L.J. Sellers, best-selling author of The Detective Jackson Mysteries, shared with us six things she learned about police work, while conducting research for her series. Learn more
The best part about writing police procedurals is listening to law enforcement personnel describe their work and tell their favorite on-the-job stories. Even better is getting to participate in some of their activities. Here are eight things I’ve learned:
1. Forensic work sometimes resembles home life. The processing bay, where technicians fingerprint cars, ATM machines, and other big items looks a lot like a homeowner's garage, complete with a little blue kiddie swimming pool. And inside the lab, there’s a refrigerator, where they hold many things, including entomology evidence (dead flies), and a shower for rising off chemicals.
2. Patrol officers are adrenaline junkies. Just being in a police car in the middle of the night watching for suspicious activity is a rush. I realized this when I did a ridealong. When the officer spotted a drunk driver and chased her at high speeds, with lights and sirens blazing—I thought my heart would burst with adrenaline. I asked the officer what it was like for him after years on the job, and he admitted that cops are all adrenaline junkies.
3. Detectives have less fun. I once had an opportunity to attend a homicide scene, and became giddy with excitement—a true “Castle” moment. But when I arrived, the detectives were all standing around, eating pizza. The reality of processing homicide scenes is much more tedious than you’d expect. It takes about six hours to collect all the evidence, map the coordinates, and interview witnesses. A detective told me they once spent two days in a victim’s house, looking for clues. But they never found any, and the case is still unsolved.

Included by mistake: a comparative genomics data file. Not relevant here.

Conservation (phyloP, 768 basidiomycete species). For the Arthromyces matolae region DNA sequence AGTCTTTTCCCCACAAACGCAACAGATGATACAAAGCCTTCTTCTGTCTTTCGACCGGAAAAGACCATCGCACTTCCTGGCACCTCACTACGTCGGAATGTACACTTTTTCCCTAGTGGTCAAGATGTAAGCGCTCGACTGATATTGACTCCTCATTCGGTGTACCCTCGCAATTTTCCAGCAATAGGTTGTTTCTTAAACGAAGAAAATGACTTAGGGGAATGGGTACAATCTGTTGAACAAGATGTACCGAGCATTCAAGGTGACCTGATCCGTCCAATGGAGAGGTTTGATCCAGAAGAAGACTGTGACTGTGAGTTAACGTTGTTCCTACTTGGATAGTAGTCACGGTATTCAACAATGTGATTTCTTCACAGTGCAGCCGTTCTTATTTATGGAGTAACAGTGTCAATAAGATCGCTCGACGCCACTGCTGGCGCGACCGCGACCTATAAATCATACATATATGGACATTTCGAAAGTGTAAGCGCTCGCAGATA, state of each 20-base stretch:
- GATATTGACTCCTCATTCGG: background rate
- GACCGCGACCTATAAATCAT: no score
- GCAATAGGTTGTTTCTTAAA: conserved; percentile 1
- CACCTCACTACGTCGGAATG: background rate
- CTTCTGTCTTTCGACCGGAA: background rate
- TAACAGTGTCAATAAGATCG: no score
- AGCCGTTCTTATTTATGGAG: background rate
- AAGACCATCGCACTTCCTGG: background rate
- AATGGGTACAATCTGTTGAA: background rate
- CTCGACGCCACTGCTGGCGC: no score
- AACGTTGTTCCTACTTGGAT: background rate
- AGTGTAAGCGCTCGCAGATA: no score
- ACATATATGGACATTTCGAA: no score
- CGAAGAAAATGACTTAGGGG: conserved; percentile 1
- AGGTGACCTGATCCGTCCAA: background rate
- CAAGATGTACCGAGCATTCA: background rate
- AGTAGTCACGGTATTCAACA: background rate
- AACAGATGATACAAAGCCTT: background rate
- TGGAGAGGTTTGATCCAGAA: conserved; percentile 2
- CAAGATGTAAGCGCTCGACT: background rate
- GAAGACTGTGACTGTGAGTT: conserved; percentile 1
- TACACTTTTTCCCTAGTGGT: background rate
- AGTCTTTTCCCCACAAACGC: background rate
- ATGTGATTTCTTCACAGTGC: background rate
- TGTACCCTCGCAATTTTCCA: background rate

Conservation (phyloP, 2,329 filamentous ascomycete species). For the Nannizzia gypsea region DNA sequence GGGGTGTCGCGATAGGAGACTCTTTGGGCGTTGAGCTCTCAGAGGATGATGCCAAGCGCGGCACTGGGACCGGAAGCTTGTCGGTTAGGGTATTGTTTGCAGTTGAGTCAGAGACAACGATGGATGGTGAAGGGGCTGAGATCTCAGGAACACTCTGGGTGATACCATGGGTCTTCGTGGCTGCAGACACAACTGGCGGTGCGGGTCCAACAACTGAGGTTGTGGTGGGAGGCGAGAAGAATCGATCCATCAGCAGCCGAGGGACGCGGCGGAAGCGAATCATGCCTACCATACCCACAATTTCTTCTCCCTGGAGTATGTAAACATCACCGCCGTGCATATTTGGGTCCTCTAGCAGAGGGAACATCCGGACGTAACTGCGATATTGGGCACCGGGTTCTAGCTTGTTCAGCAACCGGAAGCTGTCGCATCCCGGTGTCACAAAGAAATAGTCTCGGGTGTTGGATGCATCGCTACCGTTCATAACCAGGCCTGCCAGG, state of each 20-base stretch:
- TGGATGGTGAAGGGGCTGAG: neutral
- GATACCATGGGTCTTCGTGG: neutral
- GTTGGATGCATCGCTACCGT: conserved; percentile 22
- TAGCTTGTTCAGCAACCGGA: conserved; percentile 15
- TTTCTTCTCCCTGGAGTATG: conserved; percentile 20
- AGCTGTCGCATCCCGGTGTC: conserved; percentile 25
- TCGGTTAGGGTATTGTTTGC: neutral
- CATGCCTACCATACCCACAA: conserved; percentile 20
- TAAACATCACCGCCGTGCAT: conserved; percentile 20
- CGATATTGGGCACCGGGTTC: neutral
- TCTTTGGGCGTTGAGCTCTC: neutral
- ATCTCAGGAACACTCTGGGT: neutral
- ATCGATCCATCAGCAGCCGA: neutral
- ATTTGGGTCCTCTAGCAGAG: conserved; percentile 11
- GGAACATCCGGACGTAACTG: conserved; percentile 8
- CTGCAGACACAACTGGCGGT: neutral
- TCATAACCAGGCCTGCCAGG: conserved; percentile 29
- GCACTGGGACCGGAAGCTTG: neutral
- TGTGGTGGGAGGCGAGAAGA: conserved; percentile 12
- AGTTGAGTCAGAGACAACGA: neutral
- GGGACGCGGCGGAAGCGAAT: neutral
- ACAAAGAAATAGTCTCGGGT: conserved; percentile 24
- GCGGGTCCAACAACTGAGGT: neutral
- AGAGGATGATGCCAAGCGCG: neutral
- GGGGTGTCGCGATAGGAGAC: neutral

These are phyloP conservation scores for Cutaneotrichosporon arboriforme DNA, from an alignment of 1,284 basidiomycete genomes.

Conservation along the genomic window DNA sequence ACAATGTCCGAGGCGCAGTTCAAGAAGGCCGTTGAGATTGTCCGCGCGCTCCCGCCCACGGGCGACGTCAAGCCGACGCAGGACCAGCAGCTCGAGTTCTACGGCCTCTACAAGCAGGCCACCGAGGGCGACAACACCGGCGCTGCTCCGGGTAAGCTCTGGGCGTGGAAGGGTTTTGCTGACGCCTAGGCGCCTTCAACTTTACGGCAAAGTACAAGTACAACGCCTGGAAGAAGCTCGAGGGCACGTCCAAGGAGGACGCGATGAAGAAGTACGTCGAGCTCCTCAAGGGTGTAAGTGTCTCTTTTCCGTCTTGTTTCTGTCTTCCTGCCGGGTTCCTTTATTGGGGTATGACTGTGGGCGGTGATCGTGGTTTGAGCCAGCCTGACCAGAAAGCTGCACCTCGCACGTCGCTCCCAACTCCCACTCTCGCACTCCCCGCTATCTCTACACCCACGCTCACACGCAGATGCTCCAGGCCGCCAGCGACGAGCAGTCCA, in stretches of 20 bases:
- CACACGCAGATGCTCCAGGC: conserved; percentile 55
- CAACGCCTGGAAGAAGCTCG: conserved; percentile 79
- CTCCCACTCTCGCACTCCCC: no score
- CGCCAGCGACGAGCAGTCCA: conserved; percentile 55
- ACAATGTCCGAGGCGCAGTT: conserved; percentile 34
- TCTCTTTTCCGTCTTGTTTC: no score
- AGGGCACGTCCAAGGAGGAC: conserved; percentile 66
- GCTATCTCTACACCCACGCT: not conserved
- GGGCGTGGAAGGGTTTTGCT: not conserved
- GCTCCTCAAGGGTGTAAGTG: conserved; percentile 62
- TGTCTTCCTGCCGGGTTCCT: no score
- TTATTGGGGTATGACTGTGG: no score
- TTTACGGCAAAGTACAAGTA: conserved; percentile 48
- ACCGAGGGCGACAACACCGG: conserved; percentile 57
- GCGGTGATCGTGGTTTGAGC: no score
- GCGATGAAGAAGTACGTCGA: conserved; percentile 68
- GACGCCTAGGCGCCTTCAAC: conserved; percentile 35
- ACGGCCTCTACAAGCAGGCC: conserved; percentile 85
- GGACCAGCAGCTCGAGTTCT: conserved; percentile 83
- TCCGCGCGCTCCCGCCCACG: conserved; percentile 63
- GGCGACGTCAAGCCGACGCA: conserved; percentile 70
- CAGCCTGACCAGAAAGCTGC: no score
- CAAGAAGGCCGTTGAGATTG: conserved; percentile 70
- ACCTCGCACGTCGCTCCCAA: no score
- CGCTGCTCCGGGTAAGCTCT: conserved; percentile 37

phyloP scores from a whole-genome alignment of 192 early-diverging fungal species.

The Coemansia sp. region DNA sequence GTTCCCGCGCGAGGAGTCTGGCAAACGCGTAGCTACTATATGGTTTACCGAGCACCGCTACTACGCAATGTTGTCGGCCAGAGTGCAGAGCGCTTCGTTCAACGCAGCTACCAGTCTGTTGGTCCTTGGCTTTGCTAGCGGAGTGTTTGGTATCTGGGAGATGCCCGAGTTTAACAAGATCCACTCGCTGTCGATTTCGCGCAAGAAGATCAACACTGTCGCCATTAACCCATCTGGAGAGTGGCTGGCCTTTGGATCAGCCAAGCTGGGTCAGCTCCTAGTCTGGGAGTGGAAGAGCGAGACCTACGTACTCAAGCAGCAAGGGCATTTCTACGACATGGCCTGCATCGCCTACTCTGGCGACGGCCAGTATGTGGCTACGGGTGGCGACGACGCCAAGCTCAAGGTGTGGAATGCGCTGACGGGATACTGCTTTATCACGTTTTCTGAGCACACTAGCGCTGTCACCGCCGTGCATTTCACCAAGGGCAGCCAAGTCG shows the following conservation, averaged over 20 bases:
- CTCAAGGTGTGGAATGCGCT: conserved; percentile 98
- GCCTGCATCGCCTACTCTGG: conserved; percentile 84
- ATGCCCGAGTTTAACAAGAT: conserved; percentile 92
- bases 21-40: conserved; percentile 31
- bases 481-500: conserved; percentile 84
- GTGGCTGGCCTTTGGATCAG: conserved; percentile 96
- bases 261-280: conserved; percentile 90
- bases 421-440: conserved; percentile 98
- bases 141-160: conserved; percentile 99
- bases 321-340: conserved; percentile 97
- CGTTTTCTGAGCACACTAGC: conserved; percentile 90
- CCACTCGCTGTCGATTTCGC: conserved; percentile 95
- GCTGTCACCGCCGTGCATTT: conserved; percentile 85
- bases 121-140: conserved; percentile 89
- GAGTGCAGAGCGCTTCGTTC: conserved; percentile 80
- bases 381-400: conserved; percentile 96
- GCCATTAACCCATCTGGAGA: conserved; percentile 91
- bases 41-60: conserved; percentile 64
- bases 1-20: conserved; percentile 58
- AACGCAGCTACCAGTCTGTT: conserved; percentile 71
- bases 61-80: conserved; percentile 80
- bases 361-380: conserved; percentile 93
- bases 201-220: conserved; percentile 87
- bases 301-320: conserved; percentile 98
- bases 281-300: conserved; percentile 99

4. Don’t judge a scene by its blood. Another homicide detective told a story of arriving at scene where a man was dead on the floor in a pool of blood. In fact, blood was everywhere in the room, and they thought a horrific murder had taken place. After investigating, they learned the man had had a heart attack—and a bloody nose at the same time. He’d paced the room, spraying blood everywhere, then finally collapsed.
5. Dusting for fingerprints requires a vacuum. Or more specifically, a downdraft table, where technicians use various colors of powder to process fingerprints. The downdraft sucks up the excess powder, which would otherwise go everywhere. I learned this during a tour of the crime lab.
6. Superglue is a crime-fighting essential. Technicians don't really use superglue, only one of its chemical components, cyanoacetate. They put evidence into what they call the superglue chamber, then release steam and cyanoacetate to form a coating all over the objet. The coating reveals latent fingerprints when it hardens.